Ideally speaking, that should be a source of unity for us. That should be something that we can celebrate together as human beings. However, argues Jacobs, it doesn't seem to be the case that that is actually what happens. A lot of us end up saying, "Well, some of us are made a little bit more like God than others, and maybe some other people, they might technically be humanesque, but they don't qualify for full membership in the human race." Racism makes such arguments. He draws from the one of the major celebrated scientists and the godfather of taxonomy, Carl Linnaeus. Carl Linnaeus once described, there was a lot made at one point of so-called feral children or wild children. If you've ever watched Disney's The Jungle Book, which is of course, based on the book by Rudyard Kipling, you have a little bit of a mythical take on that of supposedly these children who are raised by animals in the wild.

So the thinking went, they have a little bit more in common with primates and animals than they do with human beings, but Carl Linnaeus categorized these children as a sub-genre of humanity, a sub-genre of humanity. It's a chilling phrase because we've seen its iterations throughout history, from chattel slavery to colonialism, you see this over and over again to present day. If every human being is made in the image of God, then there can't be people who constitute a sub-genre of humanity. That's a travesty, that's a sickening thing to say, and yet that doesn't stop that from being a deeply held conviction deep in the hearts of many people.

So, says Alan Jacobs, by the way, he's a Christian, believes we are made in the image of God. But he says that's not really the source of solidarity that it ought to be. So in his book, he argues that actually original sin does that, a little bit better than the image of God. Now, hear me carefully. I think this is a really interesting and provocative thought. I'm still not quite sure what I think about it, but I think he's onto something. I will also say as a Christian, I believe every person is made in the image of God. That is the primary defining feature of human life and of your identity that you're made in God's image, not your fallenness, not the fact that you were born into a sinful condition, but the fact that you were made in God's image.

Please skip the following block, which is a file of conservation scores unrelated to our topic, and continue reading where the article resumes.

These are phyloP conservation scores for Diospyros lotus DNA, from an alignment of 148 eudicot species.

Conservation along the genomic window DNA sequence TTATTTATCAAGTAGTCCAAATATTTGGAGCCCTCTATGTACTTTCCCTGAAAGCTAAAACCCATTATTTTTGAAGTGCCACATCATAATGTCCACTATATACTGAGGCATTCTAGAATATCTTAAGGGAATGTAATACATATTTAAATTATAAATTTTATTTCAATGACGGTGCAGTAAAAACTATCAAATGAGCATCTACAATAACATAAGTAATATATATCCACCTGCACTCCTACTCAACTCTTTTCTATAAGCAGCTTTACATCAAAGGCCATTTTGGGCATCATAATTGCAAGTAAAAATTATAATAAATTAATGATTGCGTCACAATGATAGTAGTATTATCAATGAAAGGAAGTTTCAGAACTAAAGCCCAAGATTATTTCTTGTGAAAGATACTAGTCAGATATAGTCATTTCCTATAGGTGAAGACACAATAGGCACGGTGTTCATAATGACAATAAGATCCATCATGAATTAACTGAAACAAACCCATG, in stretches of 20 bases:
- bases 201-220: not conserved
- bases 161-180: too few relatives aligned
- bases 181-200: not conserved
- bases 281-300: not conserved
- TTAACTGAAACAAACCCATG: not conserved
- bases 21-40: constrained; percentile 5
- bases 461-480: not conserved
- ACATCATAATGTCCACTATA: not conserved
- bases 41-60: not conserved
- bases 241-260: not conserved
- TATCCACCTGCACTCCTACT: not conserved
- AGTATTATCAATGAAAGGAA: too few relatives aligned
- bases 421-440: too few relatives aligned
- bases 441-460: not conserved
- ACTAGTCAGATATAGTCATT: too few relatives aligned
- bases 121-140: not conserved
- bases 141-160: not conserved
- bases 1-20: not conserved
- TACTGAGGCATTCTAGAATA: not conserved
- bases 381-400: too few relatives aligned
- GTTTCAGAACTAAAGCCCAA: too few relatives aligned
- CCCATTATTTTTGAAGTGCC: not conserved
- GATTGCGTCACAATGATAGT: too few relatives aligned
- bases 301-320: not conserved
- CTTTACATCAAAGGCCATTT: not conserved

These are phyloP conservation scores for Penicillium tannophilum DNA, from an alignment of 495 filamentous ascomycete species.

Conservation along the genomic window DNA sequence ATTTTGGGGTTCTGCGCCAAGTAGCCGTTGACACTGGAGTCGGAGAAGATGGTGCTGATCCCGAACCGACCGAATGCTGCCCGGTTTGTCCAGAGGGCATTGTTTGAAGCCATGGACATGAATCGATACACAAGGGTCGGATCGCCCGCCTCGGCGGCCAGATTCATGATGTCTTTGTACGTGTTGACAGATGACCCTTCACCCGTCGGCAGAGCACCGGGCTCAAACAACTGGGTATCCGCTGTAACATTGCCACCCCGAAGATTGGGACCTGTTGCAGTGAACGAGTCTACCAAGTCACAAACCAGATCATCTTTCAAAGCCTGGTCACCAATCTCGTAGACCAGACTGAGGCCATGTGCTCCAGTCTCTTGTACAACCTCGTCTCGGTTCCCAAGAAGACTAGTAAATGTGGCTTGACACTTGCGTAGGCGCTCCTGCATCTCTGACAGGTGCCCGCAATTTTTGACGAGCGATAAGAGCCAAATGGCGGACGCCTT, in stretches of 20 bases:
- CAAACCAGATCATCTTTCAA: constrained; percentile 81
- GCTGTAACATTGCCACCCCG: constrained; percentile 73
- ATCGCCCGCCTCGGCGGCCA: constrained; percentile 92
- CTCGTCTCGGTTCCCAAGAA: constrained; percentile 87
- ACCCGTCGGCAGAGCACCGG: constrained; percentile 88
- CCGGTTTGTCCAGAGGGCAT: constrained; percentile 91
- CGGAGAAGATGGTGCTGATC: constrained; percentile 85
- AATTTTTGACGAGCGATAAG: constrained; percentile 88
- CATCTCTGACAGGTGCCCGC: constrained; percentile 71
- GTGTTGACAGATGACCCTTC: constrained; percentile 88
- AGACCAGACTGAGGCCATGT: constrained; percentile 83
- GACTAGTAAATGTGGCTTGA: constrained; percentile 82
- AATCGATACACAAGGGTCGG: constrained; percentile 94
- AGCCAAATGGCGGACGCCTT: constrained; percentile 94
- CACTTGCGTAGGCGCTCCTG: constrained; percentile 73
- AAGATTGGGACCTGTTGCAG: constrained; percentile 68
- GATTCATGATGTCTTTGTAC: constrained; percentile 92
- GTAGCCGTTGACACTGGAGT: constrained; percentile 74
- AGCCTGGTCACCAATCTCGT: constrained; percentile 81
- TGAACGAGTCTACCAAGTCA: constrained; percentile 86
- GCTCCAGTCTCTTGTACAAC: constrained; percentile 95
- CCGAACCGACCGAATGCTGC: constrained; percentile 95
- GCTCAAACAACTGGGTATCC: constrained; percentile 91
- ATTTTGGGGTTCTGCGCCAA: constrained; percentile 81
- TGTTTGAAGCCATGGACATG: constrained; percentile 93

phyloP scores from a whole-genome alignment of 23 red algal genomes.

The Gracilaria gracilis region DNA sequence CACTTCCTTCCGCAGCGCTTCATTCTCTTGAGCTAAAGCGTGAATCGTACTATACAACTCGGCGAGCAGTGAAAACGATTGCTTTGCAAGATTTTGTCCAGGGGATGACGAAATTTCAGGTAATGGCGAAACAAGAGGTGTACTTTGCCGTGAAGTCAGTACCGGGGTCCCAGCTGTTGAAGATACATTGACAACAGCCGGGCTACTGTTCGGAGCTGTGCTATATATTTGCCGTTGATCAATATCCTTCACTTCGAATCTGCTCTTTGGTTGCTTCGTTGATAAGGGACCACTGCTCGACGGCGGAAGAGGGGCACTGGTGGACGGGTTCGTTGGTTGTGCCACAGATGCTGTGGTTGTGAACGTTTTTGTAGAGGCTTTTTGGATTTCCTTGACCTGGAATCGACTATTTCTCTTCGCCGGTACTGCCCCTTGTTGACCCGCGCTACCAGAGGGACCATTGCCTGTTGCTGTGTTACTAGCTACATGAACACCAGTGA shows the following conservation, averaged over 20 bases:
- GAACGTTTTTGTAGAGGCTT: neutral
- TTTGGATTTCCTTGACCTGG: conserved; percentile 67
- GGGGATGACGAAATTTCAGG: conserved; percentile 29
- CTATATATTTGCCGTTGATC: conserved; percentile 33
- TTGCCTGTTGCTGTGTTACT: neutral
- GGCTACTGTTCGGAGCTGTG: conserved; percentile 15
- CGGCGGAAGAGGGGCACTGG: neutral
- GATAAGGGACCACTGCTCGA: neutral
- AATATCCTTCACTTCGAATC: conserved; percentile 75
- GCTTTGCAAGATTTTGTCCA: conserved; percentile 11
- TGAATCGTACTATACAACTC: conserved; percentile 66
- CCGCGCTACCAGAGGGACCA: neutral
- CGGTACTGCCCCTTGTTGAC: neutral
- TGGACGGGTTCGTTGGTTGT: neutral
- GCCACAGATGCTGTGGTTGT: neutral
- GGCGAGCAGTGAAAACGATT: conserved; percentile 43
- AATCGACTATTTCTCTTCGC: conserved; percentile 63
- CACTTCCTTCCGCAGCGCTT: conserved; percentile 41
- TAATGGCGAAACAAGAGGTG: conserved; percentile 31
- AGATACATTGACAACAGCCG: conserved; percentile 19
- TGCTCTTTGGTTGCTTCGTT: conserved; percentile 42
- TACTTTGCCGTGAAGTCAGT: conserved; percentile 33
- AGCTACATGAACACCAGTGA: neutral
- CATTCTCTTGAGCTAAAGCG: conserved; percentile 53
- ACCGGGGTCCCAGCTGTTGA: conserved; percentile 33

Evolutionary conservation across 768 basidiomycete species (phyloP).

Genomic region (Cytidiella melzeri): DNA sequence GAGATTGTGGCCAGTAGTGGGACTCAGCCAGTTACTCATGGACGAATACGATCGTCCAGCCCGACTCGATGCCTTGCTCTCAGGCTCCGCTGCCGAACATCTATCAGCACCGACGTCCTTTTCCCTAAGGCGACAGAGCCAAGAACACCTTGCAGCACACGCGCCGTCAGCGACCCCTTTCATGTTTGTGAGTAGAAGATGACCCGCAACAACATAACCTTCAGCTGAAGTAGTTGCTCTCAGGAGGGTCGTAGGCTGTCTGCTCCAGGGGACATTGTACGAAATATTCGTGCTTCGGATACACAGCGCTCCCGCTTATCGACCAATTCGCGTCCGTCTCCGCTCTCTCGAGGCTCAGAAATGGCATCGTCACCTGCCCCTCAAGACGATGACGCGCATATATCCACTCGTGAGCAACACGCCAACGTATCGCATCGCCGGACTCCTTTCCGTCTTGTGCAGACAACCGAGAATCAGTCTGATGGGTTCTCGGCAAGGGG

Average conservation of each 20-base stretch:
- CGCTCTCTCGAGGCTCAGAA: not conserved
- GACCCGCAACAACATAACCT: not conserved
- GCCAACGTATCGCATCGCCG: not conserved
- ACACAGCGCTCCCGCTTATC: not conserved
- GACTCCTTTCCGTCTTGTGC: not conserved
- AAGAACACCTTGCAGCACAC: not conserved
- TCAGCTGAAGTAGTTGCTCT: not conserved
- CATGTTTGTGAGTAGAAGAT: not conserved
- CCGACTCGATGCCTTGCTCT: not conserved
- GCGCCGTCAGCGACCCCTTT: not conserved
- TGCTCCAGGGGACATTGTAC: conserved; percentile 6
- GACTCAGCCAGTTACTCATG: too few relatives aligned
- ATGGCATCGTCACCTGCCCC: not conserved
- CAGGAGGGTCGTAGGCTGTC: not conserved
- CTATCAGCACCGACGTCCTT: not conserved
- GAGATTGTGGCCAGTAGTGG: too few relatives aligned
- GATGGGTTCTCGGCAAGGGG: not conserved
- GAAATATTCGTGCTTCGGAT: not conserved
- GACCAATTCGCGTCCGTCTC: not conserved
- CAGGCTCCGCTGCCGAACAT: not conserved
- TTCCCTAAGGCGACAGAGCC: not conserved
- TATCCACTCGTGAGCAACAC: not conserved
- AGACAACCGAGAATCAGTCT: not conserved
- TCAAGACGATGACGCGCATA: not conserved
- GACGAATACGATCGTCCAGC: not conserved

So having said that, I think there's something here, because what he argues, I think it can best be summed up in a little incident that he relates in the book. By the way, the book is filled with these fascinating historical anecdotes that shed light on his ideas. This one involves the great revivalist preacher, George Whitfield. George Whitfield gained a lot of popularity with some highly influential people. At one point he found himself among royalty in the United Kingdom, but as he began to...and by the way, George Whitfield in his sermons was very, very adamant about original sin. He pounded this one really hard. He really emphasized the fact that we are fallen and that we are desperately wicked, every single one of us and that we cannot save ourselves.

So, a Duchess of Buckingham heard him, and here's what she said in response, and this is what draws out Alan Jacobs, interesting thesis. She says, "The doctrines, and she means doctrine of Original Sin, are most repulsive and strongly tinctured within pertinent and disrespect towards their superiors in perpetually endeavoring to level all ranks and to do away with all distinctions. It is monstrous to be told you have a heart as sinful as the common wretches that crawl on the earth. This is highly offensive and insulting, and I cannot but wonder that your ladyship should relish any sentiments so much at variants with high rank and good breeding." Your ladyship, she's writing this in a letter to Selina, Countess of Huntington, who was a big fan of George Whitfield and had heard him speak to some of the royalty, and the Duchess of Buckingham was not amused.